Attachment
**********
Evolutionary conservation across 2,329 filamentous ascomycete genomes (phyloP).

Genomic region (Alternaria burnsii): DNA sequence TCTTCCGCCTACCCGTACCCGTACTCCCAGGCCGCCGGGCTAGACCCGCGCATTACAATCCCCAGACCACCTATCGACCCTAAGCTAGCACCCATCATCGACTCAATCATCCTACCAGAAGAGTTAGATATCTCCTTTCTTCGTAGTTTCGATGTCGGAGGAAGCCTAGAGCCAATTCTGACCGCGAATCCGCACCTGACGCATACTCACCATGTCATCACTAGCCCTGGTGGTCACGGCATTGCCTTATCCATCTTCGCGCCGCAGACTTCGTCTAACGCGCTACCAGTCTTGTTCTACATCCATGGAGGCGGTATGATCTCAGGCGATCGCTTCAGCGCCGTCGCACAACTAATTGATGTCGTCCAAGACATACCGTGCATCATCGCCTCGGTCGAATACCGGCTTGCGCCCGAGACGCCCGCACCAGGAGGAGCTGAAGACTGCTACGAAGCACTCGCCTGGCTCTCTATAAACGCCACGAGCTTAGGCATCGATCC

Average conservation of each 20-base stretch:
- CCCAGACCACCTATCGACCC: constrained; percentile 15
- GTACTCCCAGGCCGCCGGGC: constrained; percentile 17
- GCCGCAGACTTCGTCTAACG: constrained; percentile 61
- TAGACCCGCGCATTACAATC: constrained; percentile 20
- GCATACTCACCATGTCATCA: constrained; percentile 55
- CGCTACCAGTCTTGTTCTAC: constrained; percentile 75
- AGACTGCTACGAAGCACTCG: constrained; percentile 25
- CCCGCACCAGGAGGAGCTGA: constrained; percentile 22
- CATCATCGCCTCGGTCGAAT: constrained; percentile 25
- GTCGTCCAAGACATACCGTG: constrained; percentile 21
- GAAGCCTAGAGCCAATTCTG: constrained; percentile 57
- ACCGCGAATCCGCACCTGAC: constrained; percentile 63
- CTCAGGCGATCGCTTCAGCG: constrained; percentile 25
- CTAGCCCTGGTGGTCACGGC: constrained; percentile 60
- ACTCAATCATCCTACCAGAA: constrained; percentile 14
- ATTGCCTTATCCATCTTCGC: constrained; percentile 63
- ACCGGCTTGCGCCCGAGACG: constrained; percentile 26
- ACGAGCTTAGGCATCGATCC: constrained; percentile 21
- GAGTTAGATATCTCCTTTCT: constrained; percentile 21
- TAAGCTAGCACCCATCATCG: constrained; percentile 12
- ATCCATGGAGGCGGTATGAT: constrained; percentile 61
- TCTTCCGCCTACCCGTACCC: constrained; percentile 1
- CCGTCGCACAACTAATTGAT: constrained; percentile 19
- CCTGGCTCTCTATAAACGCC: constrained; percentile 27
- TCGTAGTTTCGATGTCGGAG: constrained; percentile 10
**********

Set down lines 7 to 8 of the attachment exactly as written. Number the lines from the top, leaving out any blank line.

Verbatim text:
- TAGACCCGCGCATTACAATC: constrained; percentile 20
- GCATACTCACCATGTCATCA: constrained; percentile 55